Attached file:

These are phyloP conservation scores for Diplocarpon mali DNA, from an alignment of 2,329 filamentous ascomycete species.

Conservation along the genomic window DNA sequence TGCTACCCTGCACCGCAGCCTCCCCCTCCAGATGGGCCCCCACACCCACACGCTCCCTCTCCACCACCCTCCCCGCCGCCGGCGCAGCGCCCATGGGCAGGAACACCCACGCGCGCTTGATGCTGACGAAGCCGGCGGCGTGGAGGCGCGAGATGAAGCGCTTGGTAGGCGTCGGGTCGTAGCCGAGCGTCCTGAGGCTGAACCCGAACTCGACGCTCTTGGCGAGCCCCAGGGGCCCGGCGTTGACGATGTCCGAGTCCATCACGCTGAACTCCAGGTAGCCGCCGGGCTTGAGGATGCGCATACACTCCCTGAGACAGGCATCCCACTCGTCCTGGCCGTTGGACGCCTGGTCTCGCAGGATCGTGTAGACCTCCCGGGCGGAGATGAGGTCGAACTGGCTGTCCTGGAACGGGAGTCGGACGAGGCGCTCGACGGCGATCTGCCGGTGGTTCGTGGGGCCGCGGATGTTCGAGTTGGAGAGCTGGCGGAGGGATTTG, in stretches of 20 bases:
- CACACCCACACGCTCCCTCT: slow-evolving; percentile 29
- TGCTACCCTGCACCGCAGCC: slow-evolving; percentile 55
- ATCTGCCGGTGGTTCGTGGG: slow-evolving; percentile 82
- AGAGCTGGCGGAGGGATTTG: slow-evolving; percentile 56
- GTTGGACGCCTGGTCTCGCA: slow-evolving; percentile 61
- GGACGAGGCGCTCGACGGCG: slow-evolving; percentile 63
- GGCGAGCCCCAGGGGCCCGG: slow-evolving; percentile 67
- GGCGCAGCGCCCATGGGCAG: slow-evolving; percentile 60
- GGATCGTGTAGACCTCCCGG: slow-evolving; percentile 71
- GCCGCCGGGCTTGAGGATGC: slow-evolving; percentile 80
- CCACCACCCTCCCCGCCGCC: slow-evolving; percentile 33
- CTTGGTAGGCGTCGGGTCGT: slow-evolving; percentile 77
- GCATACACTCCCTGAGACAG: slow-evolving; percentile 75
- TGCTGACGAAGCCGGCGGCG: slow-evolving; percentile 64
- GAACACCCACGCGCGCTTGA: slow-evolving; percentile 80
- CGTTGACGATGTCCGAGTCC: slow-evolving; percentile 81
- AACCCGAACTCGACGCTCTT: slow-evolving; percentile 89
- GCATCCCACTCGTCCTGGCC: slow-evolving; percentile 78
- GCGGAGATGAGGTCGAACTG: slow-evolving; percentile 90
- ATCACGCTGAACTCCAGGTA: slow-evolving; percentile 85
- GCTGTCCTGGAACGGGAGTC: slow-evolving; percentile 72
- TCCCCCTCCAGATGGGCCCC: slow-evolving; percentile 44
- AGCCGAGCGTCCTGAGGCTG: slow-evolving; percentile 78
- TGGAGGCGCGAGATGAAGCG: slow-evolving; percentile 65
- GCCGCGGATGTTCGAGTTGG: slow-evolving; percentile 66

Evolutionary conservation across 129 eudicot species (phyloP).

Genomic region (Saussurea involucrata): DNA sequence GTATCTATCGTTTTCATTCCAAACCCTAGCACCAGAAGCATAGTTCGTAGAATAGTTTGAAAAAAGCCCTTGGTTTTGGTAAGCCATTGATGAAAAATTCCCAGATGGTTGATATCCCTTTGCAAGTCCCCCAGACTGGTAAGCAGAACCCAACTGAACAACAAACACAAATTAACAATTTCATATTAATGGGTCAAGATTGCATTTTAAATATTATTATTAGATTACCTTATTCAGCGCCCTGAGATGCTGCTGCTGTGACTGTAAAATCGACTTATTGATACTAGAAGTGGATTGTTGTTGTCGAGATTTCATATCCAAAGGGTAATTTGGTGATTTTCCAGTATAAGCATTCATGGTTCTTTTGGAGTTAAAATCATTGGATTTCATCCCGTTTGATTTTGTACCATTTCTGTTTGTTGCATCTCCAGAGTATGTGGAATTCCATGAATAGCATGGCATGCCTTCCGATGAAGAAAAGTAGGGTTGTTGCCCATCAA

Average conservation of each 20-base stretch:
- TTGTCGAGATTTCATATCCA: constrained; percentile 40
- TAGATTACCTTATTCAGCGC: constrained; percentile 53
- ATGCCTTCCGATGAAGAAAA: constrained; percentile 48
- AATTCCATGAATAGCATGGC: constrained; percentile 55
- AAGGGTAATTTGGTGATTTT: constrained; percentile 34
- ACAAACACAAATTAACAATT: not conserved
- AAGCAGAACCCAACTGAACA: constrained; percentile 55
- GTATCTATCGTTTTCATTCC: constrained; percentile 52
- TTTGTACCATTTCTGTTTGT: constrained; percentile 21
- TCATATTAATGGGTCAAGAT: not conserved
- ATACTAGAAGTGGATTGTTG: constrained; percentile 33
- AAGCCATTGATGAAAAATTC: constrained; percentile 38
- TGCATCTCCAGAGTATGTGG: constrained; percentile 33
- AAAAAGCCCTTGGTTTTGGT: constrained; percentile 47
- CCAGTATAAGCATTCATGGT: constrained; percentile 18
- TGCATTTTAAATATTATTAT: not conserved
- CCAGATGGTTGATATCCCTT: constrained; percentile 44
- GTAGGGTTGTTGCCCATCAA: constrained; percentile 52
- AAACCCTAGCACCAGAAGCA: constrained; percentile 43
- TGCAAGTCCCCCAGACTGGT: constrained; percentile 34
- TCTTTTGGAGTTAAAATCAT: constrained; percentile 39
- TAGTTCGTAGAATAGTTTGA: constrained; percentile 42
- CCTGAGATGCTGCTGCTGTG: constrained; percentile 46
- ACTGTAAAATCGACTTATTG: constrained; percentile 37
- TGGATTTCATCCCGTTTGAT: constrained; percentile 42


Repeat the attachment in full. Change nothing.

These are phyloP conservation scores for Diplocarpon mali DNA, from an alignment of 2,329 filamentous ascomycete species.

Conservation along the genomic window DNA sequence TGCTACCCTGCACCGCAGCCTCCCCCTCCAGATGGGCCCCCACACCCACACGCTCCCTCTCCACCACCCTCCCCGCCGCCGGCGCAGCGCCCATGGGCAGGAACACCCACGCGCGCTTGATGCTGACGAAGCCGGCGGCGTGGAGGCGCGAGATGAAGCGCTTGGTAGGCGTCGGGTCGTAGCCGAGCGTCCTGAGGCTGAACCCGAACTCGACGCTCTTGGCGAGCCCCAGGGGCCCGGCGTTGACGATGTCCGAGTCCATCACGCTGAACTCCAGGTAGCCGCCGGGCTTGAGGATGCGCATACACTCCCTGAGACAGGCATCCCACTCGTCCTGGCCGTTGGACGCCTGGTCTCGCAGGATCGTGTAGACCTCCCGGGCGGAGATGAGGTCGAACTGGCTGTCCTGGAACGGGAGTCGGACGAGGCGCTCGACGGCGATCTGCCGGTGGTTCGTGGGGCCGCGGATGTTCGAGTTGGAGAGCTGGCGGAGGGATTTG, in stretches of 20 bases:
- CACACCCACACGCTCCCTCT: slow-evolving; percentile 29
- TGCTACCCTGCACCGCAGCC: slow-evolving; percentile 55
- ATCTGCCGGTGGTTCGTGGG: slow-evolving; percentile 82
- AGAGCTGGCGGAGGGATTTG: slow-evolving; percentile 56
- GTTGGACGCCTGGTCTCGCA: slow-evolving; percentile 61
- GGACGAGGCGCTCGACGGCG: slow-evolving; percentile 63
- GGCGAGCCCCAGGGGCCCGG: slow-evolving; percentile 67
- GGCGCAGCGCCCATGGGCAG: slow-evolving; percentile 60
- GGATCGTGTAGACCTCCCGG: slow-evolving; percentile 71
- GCCGCCGGGCTTGAGGATGC: slow-evolving; percentile 80
- CCACCACCCTCCCCGCCGCC: slow-evolving; percentile 33
- CTTGGTAGGCGTCGGGTCGT: slow-evolving; percentile 77
- GCATACACTCCCTGAGACAG: slow-evolving; percentile 75
- TGCTGACGAAGCCGGCGGCG: slow-evolving; percentile 64
- GAACACCCACGCGCGCTTGA: slow-evolving; percentile 80
- CGTTGACGATGTCCGAGTCC: slow-evolving; percentile 81
- AACCCGAACTCGACGCTCTT: slow-evolving; percentile 89
- GCATCCCACTCGTCCTGGCC: slow-evolving; percentile 78
- GCGGAGATGAGGTCGAACTG: slow-evolving; percentile 90
- ATCACGCTGAACTCCAGGTA: slow-evolving; percentile 85
- GCTGTCCTGGAACGGGAGTC: slow-evolving; percentile 72
- TCCCCCTCCAGATGGGCCCC: slow-evolving; percentile 44
- AGCCGAGCGTCCTGAGGCTG: slow-evolving; percentile 78
- TGGAGGCGCGAGATGAAGCG: slow-evolving; percentile 65
- GCCGCGGATGTTCGAGTTGG: slow-evolving; percentile 66

Evolutionary conservation across 129 eudicot species (phyloP).

Genomic region (Saussurea involucrata): DNA sequence GTATCTATCGTTTTCATTCCAAACCCTAGCACCAGAAGCATAGTTCGTAGAATAGTTTGAAAAAAGCCCTTGGTTTTGGTAAGCCATTGATGAAAAATTCCCAGATGGTTGATATCCCTTTGCAAGTCCCCCAGACTGGTAAGCAGAACCCAACTGAACAACAAACACAAATTAACAATTTCATATTAATGGGTCAAGATTGCATTTTAAATATTATTATTAGATTACCTTATTCAGCGCCCTGAGATGCTGCTGCTGTGACTGTAAAATCGACTTATTGATACTAGAAGTGGATTGTTGTTGTCGAGATTTCATATCCAAAGGGTAATTTGGTGATTTTCCAGTATAAGCATTCATGGTTCTTTTGGAGTTAAAATCATTGGATTTCATCCCGTTTGATTTTGTACCATTTCTGTTTGTTGCATCTCCAGAGTATGTGGAATTCCATGAATAGCATGGCATGCCTTCCGATGAAGAAAAGTAGGGTTGTTGCCCATCAA

Average conservation of each 20-base stretch:
- TTGTCGAGATTTCATATCCA: constrained; percentile 40
- TAGATTACCTTATTCAGCGC: constrained; percentile 53
- ATGCCTTCCGATGAAGAAAA: constrained; percentile 48
- AATTCCATGAATAGCATGGC: constrained; percentile 55
- AAGGGTAATTTGGTGATTTT: constrained; percentile 34
- ACAAACACAAATTAACAATT: not conserved
- AAGCAGAACCCAACTGAACA: constrained; percentile 55
- GTATCTATCGTTTTCATTCC: constrained; percentile 52
- TTTGTACCATTTCTGTTTGT: constrained; percentile 21
- TCATATTAATGGGTCAAGAT: not conserved
- ATACTAGAAGTGGATTGTTG: constrained; percentile 33
- AAGCCATTGATGAAAAATTC: constrained; percentile 38
- TGCATCTCCAGAGTATGTGG: constrained; percentile 33
- AAAAAGCCCTTGGTTTTGGT: constrained; percentile 47
- CCAGTATAAGCATTCATGGT: constrained; percentile 18
- TGCATTTTAAATATTATTAT: not conserved
- CCAGATGGTTGATATCCCTT: constrained; percentile 44
- GTAGGGTTGTTGCCCATCAA: constrained; percentile 52
- AAACCCTAGCACCAGAAGCA: constrained; percentile 43
- TGCAAGTCCCCCAGACTGGT: constrained; percentile 34
- TCTTTTGGAGTTAAAATCAT: constrained; percentile 39
- TAGTTCGTAGAATAGTTTGA: constrained; percentile 42
- CCTGAGATGCTGCTGCTGTG: constrained; percentile 46
- ACTGTAAAATCGACTTATTG: constrained; percentile 37
- TGGATTTCATCCCGTTTGAT: constrained; percentile 42